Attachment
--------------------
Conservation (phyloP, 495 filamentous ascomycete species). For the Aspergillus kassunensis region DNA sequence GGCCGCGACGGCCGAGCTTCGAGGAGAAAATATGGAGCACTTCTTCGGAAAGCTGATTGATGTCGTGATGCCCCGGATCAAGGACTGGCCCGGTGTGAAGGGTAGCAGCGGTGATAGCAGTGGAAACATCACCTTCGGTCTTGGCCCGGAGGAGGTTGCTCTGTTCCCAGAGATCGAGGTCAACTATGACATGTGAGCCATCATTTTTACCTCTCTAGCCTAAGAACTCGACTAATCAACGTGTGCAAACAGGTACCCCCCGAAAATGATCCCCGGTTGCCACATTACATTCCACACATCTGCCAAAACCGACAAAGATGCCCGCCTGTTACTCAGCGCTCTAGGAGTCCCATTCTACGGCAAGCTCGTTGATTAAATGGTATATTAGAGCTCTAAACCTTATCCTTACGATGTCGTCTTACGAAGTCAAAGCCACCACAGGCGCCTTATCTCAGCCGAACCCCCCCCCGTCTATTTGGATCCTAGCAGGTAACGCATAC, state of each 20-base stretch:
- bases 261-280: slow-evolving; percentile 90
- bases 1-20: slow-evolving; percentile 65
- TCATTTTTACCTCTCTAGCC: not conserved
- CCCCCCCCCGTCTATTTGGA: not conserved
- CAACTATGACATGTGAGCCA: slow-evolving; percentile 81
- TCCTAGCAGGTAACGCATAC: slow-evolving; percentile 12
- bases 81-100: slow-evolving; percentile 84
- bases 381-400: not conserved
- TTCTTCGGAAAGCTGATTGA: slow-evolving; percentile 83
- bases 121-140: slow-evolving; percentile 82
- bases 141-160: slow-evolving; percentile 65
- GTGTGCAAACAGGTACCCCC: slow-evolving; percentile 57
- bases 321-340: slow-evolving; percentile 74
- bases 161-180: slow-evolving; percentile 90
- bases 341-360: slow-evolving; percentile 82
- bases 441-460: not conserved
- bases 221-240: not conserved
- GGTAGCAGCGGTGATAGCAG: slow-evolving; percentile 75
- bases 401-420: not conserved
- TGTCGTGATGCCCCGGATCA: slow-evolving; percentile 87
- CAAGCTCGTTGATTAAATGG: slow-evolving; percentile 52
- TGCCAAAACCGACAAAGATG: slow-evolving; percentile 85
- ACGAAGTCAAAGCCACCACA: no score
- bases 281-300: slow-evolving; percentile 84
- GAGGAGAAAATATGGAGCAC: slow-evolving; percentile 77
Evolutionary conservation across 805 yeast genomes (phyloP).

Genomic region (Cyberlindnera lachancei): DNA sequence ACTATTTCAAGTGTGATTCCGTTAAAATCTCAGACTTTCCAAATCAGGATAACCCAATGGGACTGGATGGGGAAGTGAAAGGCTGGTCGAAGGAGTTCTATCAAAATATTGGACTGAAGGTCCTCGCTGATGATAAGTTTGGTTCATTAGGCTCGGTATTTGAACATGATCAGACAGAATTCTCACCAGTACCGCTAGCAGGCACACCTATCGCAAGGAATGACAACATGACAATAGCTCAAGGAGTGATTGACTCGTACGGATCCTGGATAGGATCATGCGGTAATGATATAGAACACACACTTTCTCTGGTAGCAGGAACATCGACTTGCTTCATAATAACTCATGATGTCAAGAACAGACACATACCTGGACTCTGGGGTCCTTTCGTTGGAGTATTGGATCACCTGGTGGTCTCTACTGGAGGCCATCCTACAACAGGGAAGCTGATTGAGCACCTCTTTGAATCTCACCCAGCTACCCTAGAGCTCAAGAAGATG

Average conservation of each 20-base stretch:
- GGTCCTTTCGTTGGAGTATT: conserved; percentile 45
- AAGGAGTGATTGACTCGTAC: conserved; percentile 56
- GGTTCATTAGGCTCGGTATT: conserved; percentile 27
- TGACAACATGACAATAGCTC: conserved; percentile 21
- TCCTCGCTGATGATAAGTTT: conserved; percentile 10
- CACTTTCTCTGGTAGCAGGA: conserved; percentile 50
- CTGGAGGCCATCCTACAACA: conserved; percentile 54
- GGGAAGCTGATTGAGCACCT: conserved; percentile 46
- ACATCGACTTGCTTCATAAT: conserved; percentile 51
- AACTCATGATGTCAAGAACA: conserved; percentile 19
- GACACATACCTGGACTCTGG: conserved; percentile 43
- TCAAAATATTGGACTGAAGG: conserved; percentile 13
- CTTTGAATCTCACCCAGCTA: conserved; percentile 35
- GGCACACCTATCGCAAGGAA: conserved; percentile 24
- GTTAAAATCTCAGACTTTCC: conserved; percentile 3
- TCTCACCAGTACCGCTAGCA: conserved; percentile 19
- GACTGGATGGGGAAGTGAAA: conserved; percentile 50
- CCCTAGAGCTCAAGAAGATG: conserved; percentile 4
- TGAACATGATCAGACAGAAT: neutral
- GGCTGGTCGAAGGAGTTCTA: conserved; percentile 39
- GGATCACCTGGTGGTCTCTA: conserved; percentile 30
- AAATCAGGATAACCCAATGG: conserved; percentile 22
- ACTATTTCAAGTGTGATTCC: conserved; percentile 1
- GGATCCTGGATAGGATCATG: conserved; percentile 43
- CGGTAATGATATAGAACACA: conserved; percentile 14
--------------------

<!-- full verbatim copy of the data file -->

Conservation (phyloP, 495 filamentous ascomycete species). For the Aspergillus kassunensis region DNA sequence GGCCGCGACGGCCGAGCTTCGAGGAGAAAATATGGAGCACTTCTTCGGAAAGCTGATTGATGTCGTGATGCCCCGGATCAAGGACTGGCCCGGTGTGAAGGGTAGCAGCGGTGATAGCAGTGGAAACATCACCTTCGGTCTTGGCCCGGAGGAGGTTGCTCTGTTCCCAGAGATCGAGGTCAACTATGACATGTGAGCCATCATTTTTACCTCTCTAGCCTAAGAACTCGACTAATCAACGTGTGCAAACAGGTACCCCCCGAAAATGATCCCCGGTTGCCACATTACATTCCACACATCTGCCAAAACCGACAAAGATGCCCGCCTGTTACTCAGCGCTCTAGGAGTCCCATTCTACGGCAAGCTCGTTGATTAAATGGTATATTAGAGCTCTAAACCTTATCCTTACGATGTCGTCTTACGAAGTCAAAGCCACCACAGGCGCCTTATCTCAGCCGAACCCCCCCCCGTCTATTTGGATCCTAGCAGGTAACGCATAC, state of each 20-base stretch:
- bases 261-280: slow-evolving; percentile 90
- bases 1-20: slow-evolving; percentile 65
- TCATTTTTACCTCTCTAGCC: not conserved
- CCCCCCCCCGTCTATTTGGA: not conserved
- CAACTATGACATGTGAGCCA: slow-evolving; percentile 81
- TCCTAGCAGGTAACGCATAC: slow-evolving; percentile 12
- bases 81-100: slow-evolving; percentile 84
- bases 381-400: not conserved
- TTCTTCGGAAAGCTGATTGA: slow-evolving; percentile 83
- bases 121-140: slow-evolving; percentile 82
- bases 141-160: slow-evolving; percentile 65
- GTGTGCAAACAGGTACCCCC: slow-evolving; percentile 57
- bases 321-340: slow-evolving; percentile 74
- bases 161-180: slow-evolving; percentile 90
- bases 341-360: slow-evolving; percentile 82
- bases 441-460: not conserved
- bases 221-240: not conserved
- GGTAGCAGCGGTGATAGCAG: slow-evolving; percentile 75
- bases 401-420: not conserved
- TGTCGTGATGCCCCGGATCA: slow-evolving; percentile 87
- CAAGCTCGTTGATTAAATGG: slow-evolving; percentile 52
- TGCCAAAACCGACAAAGATG: slow-evolving; percentile 85
- ACGAAGTCAAAGCCACCACA: no score
- bases 281-300: slow-evolving; percentile 84
- GAGGAGAAAATATGGAGCAC: slow-evolving; percentile 77
Evolutionary conservation across 805 yeast genomes (phyloP).

Genomic region (Cyberlindnera lachancei): DNA sequence ACTATTTCAAGTGTGATTCCGTTAAAATCTCAGACTTTCCAAATCAGGATAACCCAATGGGACTGGATGGGGAAGTGAAAGGCTGGTCGAAGGAGTTCTATCAAAATATTGGACTGAAGGTCCTCGCTGATGATAAGTTTGGTTCATTAGGCTCGGTATTTGAACATGATCAGACAGAATTCTCACCAGTACCGCTAGCAGGCACACCTATCGCAAGGAATGACAACATGACAATAGCTCAAGGAGTGATTGACTCGTACGGATCCTGGATAGGATCATGCGGTAATGATATAGAACACACACTTTCTCTGGTAGCAGGAACATCGACTTGCTTCATAATAACTCATGATGTCAAGAACAGACACATACCTGGACTCTGGGGTCCTTTCGTTGGAGTATTGGATCACCTGGTGGTCTCTACTGGAGGCCATCCTACAACAGGGAAGCTGATTGAGCACCTCTTTGAATCTCACCCAGCTACCCTAGAGCTCAAGAAGATG

Average conservation of each 20-base stretch:
- GGTCCTTTCGTTGGAGTATT: conserved; percentile 45
- AAGGAGTGATTGACTCGTAC: conserved; percentile 56
- GGTTCATTAGGCTCGGTATT: conserved; percentile 27
- TGACAACATGACAATAGCTC: conserved; percentile 21
- TCCTCGCTGATGATAAGTTT: conserved; percentile 10
- CACTTTCTCTGGTAGCAGGA: conserved; percentile 50
- CTGGAGGCCATCCTACAACA: conserved; percentile 54
- GGGAAGCTGATTGAGCACCT: conserved; percentile 46
- ACATCGACTTGCTTCATAAT: conserved; percentile 51
- AACTCATGATGTCAAGAACA: conserved; percentile 19
- GACACATACCTGGACTCTGG: conserved; percentile 43
- TCAAAATATTGGACTGAAGG: conserved; percentile 13
- CTTTGAATCTCACCCAGCTA: conserved; percentile 35
- GGCACACCTATCGCAAGGAA: conserved; percentile 24
- GTTAAAATCTCAGACTTTCC: conserved; percentile 3
- TCTCACCAGTACCGCTAGCA: conserved; percentile 19
- GACTGGATGGGGAAGTGAAA: conserved; percentile 50
- CCCTAGAGCTCAAGAAGATG: conserved; percentile 4
- TGAACATGATCAGACAGAAT: neutral
- GGCTGGTCGAAGGAGTTCTA: conserved; percentile 39
- GGATCACCTGGTGGTCTCTA: conserved; percentile 30
- AAATCAGGATAACCCAATGG: conserved; percentile 22
- ACTATTTCAAGTGTGATTCC: conserved; percentile 1
- GGATCCTGGATAGGATCATG: conserved; percentile 43
- CGGTAATGATATAGAACACA: conserved; percentile 14